The district must rely on data from the Illinois Department of Public Health, which usually runs a week behind. Generally, IDPH data is received by the district each Friday around noon — and that data is from the prior week meaning it’s 5-10 days old.
What will happen in the coming weeks.
Despite recent recommendations from IDPH to work from home when possible, participate only in essential activities, and limit travel and gatherings, it’s hard to know what decisions individuals and families will make during Thanksgiving or winter break, and what impact those decisions will have on our schools and the community.
The right answer.
Perhaps the most difficult part of the pandemic is that it’s hard to know the right answer. There are benefits and risks regardless of what decision is made. And our membership, much like the community at large, has held a variety of very strong and mixed opinions regarding remote, hybrid and in-person learning. UFEA and UFSPA leadership have attempted to reflect those varied interests and perspectives as effectively as possible, amplifying the voices of members when speaking with the district and trying to represent the collective interests of more than 1,300 members while considering there are indeed more than 1,300 individual interests. It has not always been an easy task. And, it likely will not be easy until we have more certainty — a consistent and coherent national testing and tracing strategy, trustworthy therapeutics and/or a reliable, readily available vaccine.
The district should be open and transparent with their decision-making. They should communicate clearly and often with staff, students, families and the community. They should continue to rely on the best information available to them, and they should prioritize the health and safety of staff and students.
The McLean County Board should immediately take whatever steps are necessary to provide the McLean County Health Department with the resources they need to monitor COVID-19 in the community and provide timely, relevant data to decision-makers like Unit 5.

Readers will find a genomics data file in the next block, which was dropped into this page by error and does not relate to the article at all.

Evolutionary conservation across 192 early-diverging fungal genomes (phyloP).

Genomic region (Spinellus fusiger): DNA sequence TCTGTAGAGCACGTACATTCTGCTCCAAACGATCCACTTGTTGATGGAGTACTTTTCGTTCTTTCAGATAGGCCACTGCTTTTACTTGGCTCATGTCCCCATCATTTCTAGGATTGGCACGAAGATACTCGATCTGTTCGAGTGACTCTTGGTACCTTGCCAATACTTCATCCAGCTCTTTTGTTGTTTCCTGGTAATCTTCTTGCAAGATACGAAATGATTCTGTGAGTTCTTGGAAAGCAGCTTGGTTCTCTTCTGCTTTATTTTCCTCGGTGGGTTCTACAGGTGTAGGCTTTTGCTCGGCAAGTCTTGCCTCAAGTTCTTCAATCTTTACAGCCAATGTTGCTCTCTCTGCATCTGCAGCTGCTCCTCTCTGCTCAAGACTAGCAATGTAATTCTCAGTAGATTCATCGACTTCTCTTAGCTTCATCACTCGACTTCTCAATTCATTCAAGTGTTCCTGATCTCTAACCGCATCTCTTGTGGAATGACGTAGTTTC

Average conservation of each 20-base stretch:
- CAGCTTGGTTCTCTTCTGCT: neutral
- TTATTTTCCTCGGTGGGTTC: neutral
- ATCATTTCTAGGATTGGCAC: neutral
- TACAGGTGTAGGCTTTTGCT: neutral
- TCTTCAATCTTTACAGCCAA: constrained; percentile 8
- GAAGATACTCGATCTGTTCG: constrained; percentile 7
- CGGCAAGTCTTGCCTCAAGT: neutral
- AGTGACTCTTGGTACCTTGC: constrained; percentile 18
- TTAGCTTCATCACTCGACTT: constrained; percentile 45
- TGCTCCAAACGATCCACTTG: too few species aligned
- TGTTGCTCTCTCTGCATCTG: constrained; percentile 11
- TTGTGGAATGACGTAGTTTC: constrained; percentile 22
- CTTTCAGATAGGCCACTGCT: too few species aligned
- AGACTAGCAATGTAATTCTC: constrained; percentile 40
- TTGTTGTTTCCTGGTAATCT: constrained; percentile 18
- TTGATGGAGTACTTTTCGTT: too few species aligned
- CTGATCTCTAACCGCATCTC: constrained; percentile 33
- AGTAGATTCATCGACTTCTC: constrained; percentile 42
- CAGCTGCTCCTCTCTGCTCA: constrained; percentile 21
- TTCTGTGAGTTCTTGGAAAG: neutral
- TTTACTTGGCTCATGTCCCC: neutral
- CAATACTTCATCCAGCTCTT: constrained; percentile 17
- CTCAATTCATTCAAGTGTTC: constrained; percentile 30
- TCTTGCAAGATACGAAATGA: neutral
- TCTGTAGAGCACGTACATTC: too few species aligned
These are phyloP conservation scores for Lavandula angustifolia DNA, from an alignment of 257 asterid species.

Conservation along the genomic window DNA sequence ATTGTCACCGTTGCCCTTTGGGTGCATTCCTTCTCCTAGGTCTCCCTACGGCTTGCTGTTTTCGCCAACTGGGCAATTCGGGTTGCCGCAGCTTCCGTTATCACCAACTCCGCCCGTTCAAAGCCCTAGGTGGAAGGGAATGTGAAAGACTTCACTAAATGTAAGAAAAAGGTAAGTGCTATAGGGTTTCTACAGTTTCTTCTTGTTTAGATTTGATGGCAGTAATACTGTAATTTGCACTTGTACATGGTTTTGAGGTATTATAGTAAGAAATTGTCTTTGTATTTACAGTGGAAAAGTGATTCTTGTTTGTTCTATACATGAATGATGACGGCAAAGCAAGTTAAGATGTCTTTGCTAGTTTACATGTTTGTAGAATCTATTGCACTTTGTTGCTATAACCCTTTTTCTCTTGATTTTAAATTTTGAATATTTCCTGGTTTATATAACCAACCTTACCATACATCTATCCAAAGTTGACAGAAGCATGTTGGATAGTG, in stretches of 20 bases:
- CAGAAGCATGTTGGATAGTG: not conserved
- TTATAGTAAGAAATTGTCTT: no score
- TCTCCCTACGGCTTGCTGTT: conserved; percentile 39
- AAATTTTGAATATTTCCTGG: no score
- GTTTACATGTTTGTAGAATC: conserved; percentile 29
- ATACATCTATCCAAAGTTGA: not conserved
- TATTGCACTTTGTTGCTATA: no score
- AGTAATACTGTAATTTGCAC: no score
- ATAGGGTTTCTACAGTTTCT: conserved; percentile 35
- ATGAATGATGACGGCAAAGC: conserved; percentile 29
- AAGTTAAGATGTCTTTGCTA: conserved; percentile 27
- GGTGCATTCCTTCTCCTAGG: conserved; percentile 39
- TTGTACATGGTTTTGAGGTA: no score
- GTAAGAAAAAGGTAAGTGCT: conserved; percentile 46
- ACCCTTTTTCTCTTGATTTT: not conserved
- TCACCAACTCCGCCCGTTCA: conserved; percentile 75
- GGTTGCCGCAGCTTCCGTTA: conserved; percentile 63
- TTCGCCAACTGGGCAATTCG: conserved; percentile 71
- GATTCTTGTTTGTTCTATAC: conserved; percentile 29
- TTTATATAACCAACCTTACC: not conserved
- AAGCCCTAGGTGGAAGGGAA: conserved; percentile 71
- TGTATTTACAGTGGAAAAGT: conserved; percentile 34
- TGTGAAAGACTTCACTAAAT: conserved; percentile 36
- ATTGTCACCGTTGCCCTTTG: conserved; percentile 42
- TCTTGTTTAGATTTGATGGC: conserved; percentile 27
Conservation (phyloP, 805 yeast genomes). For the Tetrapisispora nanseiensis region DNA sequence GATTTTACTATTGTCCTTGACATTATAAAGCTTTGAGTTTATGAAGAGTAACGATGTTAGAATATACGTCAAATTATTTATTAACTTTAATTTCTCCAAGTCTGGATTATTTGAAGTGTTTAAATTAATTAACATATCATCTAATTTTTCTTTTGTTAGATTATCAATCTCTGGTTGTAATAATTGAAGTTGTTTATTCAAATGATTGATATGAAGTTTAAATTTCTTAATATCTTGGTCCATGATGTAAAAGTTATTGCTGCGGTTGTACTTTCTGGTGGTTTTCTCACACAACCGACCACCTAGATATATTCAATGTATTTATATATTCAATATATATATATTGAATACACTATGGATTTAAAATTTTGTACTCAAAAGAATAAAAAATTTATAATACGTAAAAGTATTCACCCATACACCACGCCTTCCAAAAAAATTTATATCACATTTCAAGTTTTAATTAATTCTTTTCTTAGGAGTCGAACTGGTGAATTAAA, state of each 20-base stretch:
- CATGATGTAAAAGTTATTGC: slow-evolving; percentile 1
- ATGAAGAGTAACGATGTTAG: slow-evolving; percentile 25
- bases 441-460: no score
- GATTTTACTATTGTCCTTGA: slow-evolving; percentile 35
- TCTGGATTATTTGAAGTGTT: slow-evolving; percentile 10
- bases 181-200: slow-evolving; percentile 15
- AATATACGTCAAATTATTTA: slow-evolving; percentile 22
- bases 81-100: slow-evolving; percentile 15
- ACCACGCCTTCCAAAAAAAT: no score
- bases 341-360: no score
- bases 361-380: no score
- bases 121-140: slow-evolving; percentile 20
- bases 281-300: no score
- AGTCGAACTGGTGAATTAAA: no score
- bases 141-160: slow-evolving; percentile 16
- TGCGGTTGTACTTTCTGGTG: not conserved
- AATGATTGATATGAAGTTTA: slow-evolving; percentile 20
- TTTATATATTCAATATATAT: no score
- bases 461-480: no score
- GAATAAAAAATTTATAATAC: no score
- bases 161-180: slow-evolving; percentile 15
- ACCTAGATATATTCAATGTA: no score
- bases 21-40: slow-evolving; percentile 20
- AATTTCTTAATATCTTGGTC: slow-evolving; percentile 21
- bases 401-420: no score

Community leaders should come together to provide common guidance and clear expectations for the community.
As much as possible, Unit 5 should be working with other local school districts — especially District 87 — to coordinate plans and communication.
Staff, students and families should follow the guidance of community leaders and the recommendations of the IDPH, especially in the coming weeks. The only way our schools can remain open safely and consistently for in-person learning is if community spread is reduced and remains at a safe level. We need everyone in the community to wash their hands, watch their distance, wear their masks, stay home whenever they can (and especially if they aren’t feeling well) and get tested if they have symptoms or have reason for concern. Everyone needs to limit travel and gatherings.
This requires a community effort. Educating the students of our community is our job, but doing it during a pandemic is a community effort and we can’t do it without you.
In the meantime, Unit 5 needs to make a decision. While we are waiting for data, we can all see the trends. And those trends should concern us all.
We all want to be in our schools with our students, safely. Hybrid and remote learning are not ideal. But, we must prioritize the health and safety of staff and students. A return to Remote Learning is necessary until we’ve collectively taken the steps necessary to control community spread and create an environment where returning to school in-person is safe for those of us who work there and the students we care about who learn there.